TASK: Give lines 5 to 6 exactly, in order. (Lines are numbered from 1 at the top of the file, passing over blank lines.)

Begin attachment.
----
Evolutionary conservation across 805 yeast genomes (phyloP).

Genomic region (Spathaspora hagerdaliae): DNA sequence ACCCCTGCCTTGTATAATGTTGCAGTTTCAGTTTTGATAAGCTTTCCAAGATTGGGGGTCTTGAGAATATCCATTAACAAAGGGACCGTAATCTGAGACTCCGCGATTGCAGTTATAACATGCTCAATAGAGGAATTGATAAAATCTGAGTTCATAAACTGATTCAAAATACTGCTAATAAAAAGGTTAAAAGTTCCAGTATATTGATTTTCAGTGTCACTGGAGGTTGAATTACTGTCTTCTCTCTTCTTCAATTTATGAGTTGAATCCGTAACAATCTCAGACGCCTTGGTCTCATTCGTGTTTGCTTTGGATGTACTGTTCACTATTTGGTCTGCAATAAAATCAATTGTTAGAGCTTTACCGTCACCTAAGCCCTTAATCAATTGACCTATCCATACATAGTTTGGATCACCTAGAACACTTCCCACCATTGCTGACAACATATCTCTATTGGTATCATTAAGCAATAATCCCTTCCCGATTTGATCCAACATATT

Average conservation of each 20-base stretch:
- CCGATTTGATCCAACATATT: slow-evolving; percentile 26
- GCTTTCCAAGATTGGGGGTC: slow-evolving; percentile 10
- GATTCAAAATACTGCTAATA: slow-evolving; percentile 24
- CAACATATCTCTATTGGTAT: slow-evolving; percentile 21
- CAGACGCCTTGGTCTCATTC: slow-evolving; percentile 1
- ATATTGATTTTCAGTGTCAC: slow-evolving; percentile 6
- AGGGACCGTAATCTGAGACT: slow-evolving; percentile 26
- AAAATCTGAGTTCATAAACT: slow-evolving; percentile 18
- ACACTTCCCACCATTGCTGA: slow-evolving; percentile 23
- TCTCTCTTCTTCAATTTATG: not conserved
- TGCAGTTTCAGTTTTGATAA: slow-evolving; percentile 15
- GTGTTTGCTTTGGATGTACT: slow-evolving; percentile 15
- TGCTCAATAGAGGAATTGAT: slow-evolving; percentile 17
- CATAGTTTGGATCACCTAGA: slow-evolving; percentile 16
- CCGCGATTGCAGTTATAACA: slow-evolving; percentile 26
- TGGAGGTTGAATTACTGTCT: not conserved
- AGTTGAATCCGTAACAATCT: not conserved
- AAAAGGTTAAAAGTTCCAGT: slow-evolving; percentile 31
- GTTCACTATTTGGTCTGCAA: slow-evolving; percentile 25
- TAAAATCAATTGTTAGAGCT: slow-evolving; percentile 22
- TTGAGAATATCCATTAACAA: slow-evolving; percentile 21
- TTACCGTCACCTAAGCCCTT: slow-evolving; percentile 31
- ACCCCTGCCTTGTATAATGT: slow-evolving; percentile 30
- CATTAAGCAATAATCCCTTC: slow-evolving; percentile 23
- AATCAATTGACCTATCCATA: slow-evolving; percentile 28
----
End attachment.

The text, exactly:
- GCTTTCCAAGATTGGGGGTC: slow-evolving; percentile 10
- GATTCAAAATACTGCTAATA: slow-evolving; percentile 24